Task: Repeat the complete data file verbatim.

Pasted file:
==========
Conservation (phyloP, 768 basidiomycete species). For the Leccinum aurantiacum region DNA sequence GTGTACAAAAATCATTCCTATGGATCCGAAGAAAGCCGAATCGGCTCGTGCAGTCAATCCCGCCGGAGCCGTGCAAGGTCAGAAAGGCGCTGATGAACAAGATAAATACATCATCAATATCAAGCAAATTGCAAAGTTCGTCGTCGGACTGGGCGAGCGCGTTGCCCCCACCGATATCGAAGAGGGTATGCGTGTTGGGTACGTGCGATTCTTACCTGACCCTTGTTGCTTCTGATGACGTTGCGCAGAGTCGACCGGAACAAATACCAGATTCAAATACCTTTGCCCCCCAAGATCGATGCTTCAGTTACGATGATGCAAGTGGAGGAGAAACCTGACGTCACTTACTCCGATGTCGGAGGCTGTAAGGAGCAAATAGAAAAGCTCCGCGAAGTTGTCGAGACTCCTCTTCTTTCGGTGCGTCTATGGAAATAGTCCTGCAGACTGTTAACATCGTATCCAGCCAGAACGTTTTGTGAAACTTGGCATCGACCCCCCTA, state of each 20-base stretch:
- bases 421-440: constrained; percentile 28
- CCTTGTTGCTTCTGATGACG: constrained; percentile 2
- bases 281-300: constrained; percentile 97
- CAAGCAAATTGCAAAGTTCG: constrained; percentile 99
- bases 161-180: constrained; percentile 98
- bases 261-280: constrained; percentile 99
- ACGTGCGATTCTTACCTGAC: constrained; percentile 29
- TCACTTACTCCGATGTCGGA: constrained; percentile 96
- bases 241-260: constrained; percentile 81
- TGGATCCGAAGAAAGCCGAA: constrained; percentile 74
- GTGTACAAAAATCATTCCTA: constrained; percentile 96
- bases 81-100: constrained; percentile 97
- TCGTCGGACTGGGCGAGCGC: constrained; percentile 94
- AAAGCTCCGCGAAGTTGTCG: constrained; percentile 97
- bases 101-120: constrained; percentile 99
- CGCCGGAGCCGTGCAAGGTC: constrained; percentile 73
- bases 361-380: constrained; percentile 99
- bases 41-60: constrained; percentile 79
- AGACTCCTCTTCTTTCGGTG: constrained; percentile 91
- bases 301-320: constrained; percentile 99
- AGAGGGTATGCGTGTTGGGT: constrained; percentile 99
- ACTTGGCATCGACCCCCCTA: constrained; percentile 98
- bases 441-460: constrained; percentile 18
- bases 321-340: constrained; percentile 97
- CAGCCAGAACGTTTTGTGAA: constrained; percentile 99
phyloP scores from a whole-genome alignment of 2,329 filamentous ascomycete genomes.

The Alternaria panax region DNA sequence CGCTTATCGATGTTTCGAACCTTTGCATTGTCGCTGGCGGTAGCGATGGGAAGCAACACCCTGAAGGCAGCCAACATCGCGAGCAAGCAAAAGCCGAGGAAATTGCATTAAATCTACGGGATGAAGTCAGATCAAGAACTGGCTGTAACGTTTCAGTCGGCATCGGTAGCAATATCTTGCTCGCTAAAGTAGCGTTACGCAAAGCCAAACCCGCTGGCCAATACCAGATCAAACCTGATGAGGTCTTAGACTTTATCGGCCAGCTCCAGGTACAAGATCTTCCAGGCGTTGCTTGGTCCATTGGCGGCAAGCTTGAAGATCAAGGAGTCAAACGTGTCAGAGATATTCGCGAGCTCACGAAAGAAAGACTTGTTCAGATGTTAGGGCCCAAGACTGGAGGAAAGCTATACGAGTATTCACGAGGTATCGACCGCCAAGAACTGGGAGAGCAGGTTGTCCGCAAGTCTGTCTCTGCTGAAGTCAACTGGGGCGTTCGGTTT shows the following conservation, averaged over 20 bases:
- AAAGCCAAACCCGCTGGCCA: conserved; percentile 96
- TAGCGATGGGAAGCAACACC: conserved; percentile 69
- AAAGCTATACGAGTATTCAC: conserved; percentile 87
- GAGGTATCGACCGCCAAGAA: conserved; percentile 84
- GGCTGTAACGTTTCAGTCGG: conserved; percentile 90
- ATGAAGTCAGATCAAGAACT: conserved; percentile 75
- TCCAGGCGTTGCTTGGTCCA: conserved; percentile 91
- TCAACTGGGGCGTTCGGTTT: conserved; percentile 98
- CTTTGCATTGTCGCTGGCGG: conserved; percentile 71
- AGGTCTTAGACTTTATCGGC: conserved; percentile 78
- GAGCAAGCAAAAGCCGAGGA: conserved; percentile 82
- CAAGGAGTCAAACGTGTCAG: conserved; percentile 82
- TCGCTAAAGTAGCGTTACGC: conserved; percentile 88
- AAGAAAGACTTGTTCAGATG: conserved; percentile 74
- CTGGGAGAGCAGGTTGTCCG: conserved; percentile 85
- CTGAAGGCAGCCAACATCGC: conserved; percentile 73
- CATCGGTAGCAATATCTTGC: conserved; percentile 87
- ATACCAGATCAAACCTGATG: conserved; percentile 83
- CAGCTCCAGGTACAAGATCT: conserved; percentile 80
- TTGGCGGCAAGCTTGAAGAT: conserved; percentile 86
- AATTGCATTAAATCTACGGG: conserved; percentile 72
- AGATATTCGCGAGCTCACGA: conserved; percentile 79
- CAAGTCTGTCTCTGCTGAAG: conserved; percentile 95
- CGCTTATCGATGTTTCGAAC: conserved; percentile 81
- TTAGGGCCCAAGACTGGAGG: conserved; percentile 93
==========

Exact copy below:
Conservation (phyloP, 768 basidiomycete species). For the Leccinum aurantiacum region DNA sequence GTGTACAAAAATCATTCCTATGGATCCGAAGAAAGCCGAATCGGCTCGTGCAGTCAATCCCGCCGGAGCCGTGCAAGGTCAGAAAGGCGCTGATGAACAAGATAAATACATCATCAATATCAAGCAAATTGCAAAGTTCGTCGTCGGACTGGGCGAGCGCGTTGCCCCCACCGATATCGAAGAGGGTATGCGTGTTGGGTACGTGCGATTCTTACCTGACCCTTGTTGCTTCTGATGACGTTGCGCAGAGTCGACCGGAACAAATACCAGATTCAAATACCTTTGCCCCCCAAGATCGATGCTTCAGTTACGATGATGCAAGTGGAGGAGAAACCTGACGTCACTTACTCCGATGTCGGAGGCTGTAAGGAGCAAATAGAAAAGCTCCGCGAAGTTGTCGAGACTCCTCTTCTTTCGGTGCGTCTATGGAAATAGTCCTGCAGACTGTTAACATCGTATCCAGCCAGAACGTTTTGTGAAACTTGGCATCGACCCCCCTA, state of each 20-base stretch:
- bases 421-440: constrained; percentile 28
- CCTTGTTGCTTCTGATGACG: constrained; percentile 2
- bases 281-300: constrained; percentile 97
- CAAGCAAATTGCAAAGTTCG: constrained; percentile 99
- bases 161-180: constrained; percentile 98
- bases 261-280: constrained; percentile 99
- ACGTGCGATTCTTACCTGAC: constrained; percentile 29
- TCACTTACTCCGATGTCGGA: constrained; percentile 96
- bases 241-260: constrained; percentile 81
- TGGATCCGAAGAAAGCCGAA: constrained; percentile 74
- GTGTACAAAAATCATTCCTA: constrained; percentile 96
- bases 81-100: constrained; percentile 97
- TCGTCGGACTGGGCGAGCGC: constrained; percentile 94
- AAAGCTCCGCGAAGTTGTCG: constrained; percentile 97
- bases 101-120: constrained; percentile 99
- CGCCGGAGCCGTGCAAGGTC: constrained; percentile 73
- bases 361-380: constrained; percentile 99
- bases 41-60: constrained; percentile 79
- AGACTCCTCTTCTTTCGGTG: constrained; percentile 91
- bases 301-320: constrained; percentile 99
- AGAGGGTATGCGTGTTGGGT: constrained; percentile 99
- ACTTGGCATCGACCCCCCTA: constrained; percentile 98
- bases 441-460: constrained; percentile 18
- bases 321-340: constrained; percentile 97
- CAGCCAGAACGTTTTGTGAA: constrained; percentile 99
phyloP scores from a whole-genome alignment of 2,329 filamentous ascomycete genomes.

The Alternaria panax region DNA sequence CGCTTATCGATGTTTCGAACCTTTGCATTGTCGCTGGCGGTAGCGATGGGAAGCAACACCCTGAAGGCAGCCAACATCGCGAGCAAGCAAAAGCCGAGGAAATTGCATTAAATCTACGGGATGAAGTCAGATCAAGAACTGGCTGTAACGTTTCAGTCGGCATCGGTAGCAATATCTTGCTCGCTAAAGTAGCGTTACGCAAAGCCAAACCCGCTGGCCAATACCAGATCAAACCTGATGAGGTCTTAGACTTTATCGGCCAGCTCCAGGTACAAGATCTTCCAGGCGTTGCTTGGTCCATTGGCGGCAAGCTTGAAGATCAAGGAGTCAAACGTGTCAGAGATATTCGCGAGCTCACGAAAGAAAGACTTGTTCAGATGTTAGGGCCCAAGACTGGAGGAAAGCTATACGAGTATTCACGAGGTATCGACCGCCAAGAACTGGGAGAGCAGGTTGTCCGCAAGTCTGTCTCTGCTGAAGTCAACTGGGGCGTTCGGTTT shows the following conservation, averaged over 20 bases:
- AAAGCCAAACCCGCTGGCCA: conserved; percentile 96
- TAGCGATGGGAAGCAACACC: conserved; percentile 69
- AAAGCTATACGAGTATTCAC: conserved; percentile 87
- GAGGTATCGACCGCCAAGAA: conserved; percentile 84
- GGCTGTAACGTTTCAGTCGG: conserved; percentile 90
- ATGAAGTCAGATCAAGAACT: conserved; percentile 75
- TCCAGGCGTTGCTTGGTCCA: conserved; percentile 91
- TCAACTGGGGCGTTCGGTTT: conserved; percentile 98
- CTTTGCATTGTCGCTGGCGG: conserved; percentile 71
- AGGTCTTAGACTTTATCGGC: conserved; percentile 78
- GAGCAAGCAAAAGCCGAGGA: conserved; percentile 82
- CAAGGAGTCAAACGTGTCAG: conserved; percentile 82
- TCGCTAAAGTAGCGTTACGC: conserved; percentile 88
- AAGAAAGACTTGTTCAGATG: conserved; percentile 74
- CTGGGAGAGCAGGTTGTCCG: conserved; percentile 85
- CTGAAGGCAGCCAACATCGC: conserved; percentile 73
- CATCGGTAGCAATATCTTGC: conserved; percentile 87
- ATACCAGATCAAACCTGATG: conserved; percentile 83
- CAGCTCCAGGTACAAGATCT: conserved; percentile 80
- TTGGCGGCAAGCTTGAAGAT: conserved; percentile 86
- AATTGCATTAAATCTACGGG: conserved; percentile 72
- AGATATTCGCGAGCTCACGA: conserved; percentile 79
- CAAGTCTGTCTCTGCTGAAG: conserved; percentile 95
- CGCTTATCGATGTTTCGAAC: conserved; percentile 81
- TTAGGGCCCAAGACTGGAGG: conserved; percentile 93